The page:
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Critical Essays

Volume 1: 1944–1948

This first book in a three-volume collection of Georges Bataille’s essays introduces English readers to his philosophical and critical writings.

In the aftermath of the Second World War, French thinker and writer Georges Bataille forged a singular path through the moral and political impasses of his age. In 1946, animated by “a need to live events in an increasingly conscious way,” and to reject any compartmentalization of intellectual life, Bataille founded the journal Critique. Adopting the format of the review essay, he surveyed the post-war cultural landscape while advancing his reflections on excess, non-knowledge, and the general economy. Focusing on literature as a mode of sovereign uselessness, he tackled prominent and divisive figures such as Henry Miller and Albert Camus.
In keeping with Critique’s mission to explore the totality of human knowledge, Bataille’s articles did not just focus on the literary but featured important reflections on the science of sexuality, the Chinese Revolution, and historical accounts of drunkenness, among other matters. Throughout, he was attuned to how humanity would deal with the excessive forces of production and destruction it had unleashed, his aim being a way of thinking and living that would inhabit that excess.
This is the first of three volumes collecting Bataille’s post-war essays. Beginning with an article on Nietzsche and fascism written shortly after the liberation of Paris and running to the end of 1948, these texts make available for the first time in English the systematic diversity of Bataille’s post-war thought.

400 pages | 6 x 9

The French List

Literature and Literary Criticism: General Criticism and Critical Theory

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"In this erudite volume, scholars Toscano and Noys collect the critical works of French thinker and novelist Georges Bataille (1897–1962), touching on topics including philosophy, literature, religion, geopolitics, art, and psychoanalysis."

Publishers Weekly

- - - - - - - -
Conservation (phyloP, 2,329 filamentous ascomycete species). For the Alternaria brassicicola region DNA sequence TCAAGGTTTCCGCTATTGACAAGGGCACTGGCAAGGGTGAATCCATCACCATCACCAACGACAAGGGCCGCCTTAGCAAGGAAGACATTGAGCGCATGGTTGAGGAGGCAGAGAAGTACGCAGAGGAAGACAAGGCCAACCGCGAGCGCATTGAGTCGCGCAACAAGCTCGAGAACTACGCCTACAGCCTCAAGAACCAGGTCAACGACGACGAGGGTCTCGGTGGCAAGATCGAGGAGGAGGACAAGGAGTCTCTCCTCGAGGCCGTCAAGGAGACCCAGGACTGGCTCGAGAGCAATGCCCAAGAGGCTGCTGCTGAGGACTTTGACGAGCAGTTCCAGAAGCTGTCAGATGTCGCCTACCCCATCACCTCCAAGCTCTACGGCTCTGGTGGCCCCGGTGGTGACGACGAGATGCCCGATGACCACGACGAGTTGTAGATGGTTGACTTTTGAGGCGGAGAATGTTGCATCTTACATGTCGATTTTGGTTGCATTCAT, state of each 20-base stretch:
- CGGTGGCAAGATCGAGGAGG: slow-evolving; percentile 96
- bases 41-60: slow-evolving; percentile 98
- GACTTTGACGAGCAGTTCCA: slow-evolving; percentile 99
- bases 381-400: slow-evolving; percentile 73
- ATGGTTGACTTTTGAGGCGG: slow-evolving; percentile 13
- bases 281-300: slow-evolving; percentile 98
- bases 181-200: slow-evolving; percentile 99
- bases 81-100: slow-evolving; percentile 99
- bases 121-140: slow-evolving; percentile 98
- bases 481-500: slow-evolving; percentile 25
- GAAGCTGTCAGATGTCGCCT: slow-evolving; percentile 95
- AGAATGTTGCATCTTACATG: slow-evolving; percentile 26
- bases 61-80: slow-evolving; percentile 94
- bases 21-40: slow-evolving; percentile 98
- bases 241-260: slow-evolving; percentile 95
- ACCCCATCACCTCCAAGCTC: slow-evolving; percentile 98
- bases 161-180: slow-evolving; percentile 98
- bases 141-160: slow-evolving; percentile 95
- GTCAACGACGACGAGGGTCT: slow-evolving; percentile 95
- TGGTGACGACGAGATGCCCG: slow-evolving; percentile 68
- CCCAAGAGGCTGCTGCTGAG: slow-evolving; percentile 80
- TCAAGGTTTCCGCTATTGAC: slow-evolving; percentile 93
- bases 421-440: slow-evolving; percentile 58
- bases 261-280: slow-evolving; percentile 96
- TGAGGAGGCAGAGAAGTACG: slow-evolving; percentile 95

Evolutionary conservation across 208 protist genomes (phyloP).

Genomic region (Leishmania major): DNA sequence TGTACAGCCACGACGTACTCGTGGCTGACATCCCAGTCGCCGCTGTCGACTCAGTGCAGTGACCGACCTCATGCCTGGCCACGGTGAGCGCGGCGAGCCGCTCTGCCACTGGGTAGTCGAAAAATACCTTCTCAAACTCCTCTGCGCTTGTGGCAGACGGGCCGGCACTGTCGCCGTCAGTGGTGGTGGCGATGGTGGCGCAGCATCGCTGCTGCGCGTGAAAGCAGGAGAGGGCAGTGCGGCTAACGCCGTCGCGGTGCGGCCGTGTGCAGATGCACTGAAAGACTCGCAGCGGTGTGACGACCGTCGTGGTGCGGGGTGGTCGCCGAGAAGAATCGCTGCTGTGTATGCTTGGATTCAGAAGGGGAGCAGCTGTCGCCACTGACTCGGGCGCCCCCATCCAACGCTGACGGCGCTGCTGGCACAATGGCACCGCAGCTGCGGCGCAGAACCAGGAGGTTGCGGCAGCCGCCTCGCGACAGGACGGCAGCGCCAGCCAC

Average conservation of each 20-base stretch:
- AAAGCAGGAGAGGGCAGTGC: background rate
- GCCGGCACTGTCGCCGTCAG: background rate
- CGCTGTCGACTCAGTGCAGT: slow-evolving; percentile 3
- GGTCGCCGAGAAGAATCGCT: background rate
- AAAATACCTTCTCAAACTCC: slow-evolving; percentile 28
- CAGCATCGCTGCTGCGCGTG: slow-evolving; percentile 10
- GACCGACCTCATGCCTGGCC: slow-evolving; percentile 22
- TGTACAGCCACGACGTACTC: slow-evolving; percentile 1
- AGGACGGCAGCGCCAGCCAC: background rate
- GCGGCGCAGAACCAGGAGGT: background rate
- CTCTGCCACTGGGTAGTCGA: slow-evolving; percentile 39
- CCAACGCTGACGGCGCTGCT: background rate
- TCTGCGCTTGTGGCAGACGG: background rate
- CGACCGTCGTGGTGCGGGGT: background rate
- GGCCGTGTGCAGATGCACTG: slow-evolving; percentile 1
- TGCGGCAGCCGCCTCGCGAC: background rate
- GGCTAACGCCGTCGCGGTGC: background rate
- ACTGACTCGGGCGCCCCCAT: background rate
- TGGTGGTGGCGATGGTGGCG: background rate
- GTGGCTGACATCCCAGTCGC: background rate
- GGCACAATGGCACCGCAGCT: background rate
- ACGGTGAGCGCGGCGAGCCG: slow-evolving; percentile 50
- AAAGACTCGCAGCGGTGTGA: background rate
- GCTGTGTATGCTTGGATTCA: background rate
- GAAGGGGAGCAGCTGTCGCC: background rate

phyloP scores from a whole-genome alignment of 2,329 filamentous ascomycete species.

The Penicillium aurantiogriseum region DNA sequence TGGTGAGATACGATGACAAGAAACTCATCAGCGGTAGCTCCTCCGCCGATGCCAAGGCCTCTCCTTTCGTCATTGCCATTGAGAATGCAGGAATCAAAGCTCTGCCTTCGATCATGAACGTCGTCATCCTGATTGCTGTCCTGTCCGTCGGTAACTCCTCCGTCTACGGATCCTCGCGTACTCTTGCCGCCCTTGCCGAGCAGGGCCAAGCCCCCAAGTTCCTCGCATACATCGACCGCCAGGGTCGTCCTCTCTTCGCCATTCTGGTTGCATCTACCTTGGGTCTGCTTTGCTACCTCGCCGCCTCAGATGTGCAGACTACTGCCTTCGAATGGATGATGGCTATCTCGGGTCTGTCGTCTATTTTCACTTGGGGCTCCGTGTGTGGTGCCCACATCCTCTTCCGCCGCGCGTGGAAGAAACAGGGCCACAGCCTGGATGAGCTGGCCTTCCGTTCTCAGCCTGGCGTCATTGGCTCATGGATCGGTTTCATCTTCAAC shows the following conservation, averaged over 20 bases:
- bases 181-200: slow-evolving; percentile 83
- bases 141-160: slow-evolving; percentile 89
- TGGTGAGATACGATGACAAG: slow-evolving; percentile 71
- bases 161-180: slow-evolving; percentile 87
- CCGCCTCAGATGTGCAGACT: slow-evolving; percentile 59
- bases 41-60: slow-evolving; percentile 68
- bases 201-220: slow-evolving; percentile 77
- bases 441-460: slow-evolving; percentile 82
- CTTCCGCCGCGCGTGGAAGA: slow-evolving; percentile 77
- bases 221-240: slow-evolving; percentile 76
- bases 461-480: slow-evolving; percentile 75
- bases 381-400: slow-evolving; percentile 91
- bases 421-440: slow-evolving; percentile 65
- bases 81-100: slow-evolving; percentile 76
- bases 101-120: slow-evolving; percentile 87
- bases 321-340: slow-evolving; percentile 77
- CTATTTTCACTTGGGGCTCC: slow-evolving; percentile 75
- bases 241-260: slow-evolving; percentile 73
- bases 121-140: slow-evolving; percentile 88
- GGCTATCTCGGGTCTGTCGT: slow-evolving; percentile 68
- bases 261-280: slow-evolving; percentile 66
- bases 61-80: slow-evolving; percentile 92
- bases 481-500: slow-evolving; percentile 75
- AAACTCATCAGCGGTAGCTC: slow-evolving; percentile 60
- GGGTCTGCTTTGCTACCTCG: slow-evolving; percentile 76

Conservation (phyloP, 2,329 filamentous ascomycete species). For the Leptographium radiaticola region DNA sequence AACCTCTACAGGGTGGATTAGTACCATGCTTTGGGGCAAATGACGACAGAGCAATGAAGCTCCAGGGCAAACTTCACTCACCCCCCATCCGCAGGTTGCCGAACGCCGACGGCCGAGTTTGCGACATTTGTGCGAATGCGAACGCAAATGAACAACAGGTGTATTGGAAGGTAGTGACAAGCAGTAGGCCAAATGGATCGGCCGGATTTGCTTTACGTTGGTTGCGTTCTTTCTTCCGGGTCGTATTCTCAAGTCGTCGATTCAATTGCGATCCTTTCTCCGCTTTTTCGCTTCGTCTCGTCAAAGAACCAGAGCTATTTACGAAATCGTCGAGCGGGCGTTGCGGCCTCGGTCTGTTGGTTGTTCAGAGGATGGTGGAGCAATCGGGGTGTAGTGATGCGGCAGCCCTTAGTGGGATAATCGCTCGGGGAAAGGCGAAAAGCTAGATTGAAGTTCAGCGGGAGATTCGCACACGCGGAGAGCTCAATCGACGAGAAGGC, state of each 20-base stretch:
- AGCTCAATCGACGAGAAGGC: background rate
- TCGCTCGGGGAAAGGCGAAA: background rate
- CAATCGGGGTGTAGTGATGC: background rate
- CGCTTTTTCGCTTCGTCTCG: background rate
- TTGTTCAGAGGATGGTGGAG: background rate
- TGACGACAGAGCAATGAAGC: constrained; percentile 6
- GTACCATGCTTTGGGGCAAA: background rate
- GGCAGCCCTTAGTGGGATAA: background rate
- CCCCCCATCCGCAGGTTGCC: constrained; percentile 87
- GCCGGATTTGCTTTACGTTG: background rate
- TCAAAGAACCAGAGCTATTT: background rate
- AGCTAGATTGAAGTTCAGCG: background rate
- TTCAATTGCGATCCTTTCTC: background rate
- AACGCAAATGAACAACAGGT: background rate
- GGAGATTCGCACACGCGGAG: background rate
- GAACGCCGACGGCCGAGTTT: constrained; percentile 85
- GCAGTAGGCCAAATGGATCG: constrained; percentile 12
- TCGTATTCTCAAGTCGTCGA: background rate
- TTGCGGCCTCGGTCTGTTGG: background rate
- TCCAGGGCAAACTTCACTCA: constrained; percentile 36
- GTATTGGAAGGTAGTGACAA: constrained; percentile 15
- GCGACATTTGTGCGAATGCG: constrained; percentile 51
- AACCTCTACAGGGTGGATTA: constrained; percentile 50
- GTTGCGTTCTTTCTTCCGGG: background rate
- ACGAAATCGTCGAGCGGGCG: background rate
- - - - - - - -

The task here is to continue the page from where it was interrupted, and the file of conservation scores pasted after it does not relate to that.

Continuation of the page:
"Sixty years after his death, Georges Bataille remains a vexing figure in French literature and philosophy. A creator or member of endless literary and philosophical movements, from the short-lived Acéphale to surrealism, he belonged fully to none of them, not even his own, and his apparent will to destruction often risks carrying over to those who enter into dialogue with him, even today. . . . These essays invite the reader in, in a way that many of Bataille’s works do not; they also give us a glimpse of a thinker working out his position. . ."

Times Literary Supplement

Table of Contents

1.Is Nietzsche Fascist?
2.Is Literature Useful?
3.The Will to the Impossible
4.Picasso’s Political Paintings
5.Miller’s Morality
6.Dionysos Redivivus
7.Mystical Experience and Literature
8.The Indictment of Henry Miller
9.Notes: Gide – Baranger – Gillet
10.The Last Moment
12.Take It or Leave It
13.The War in China
14.Cossery – Robert Aron
15.Marcel Proust and the Profaned Mother
17.The Friendship between Man and Beast
18.Giraud – Pastoureau – Benda – Du Moulin de Laplante – Govy
19.On the Relationship between the Divine and Evil
20.Pierre Gordon
21.What Is Sex?
22.A New American Novelist
24.A Morality based on Misfortune [Malheur]: The Plague
25.Letter to Merleau-Ponty
26.Is Lasting Peace Inevitable?
27.Joseph Conrad
28.Preface to the Gaston-Louis Roux Exhibition
31.Tavern Drunkenness and Religion
32.Political Lying
33.The Sexual Revolution and the Kinsey Report
34.Jean Paulhan – Marc Bloch
35.On the Meaning of Moral Neutrality in the Russo-American War
36.The Divinity of Isou
37.The Mischievousness of Language
38.Marcel Proust

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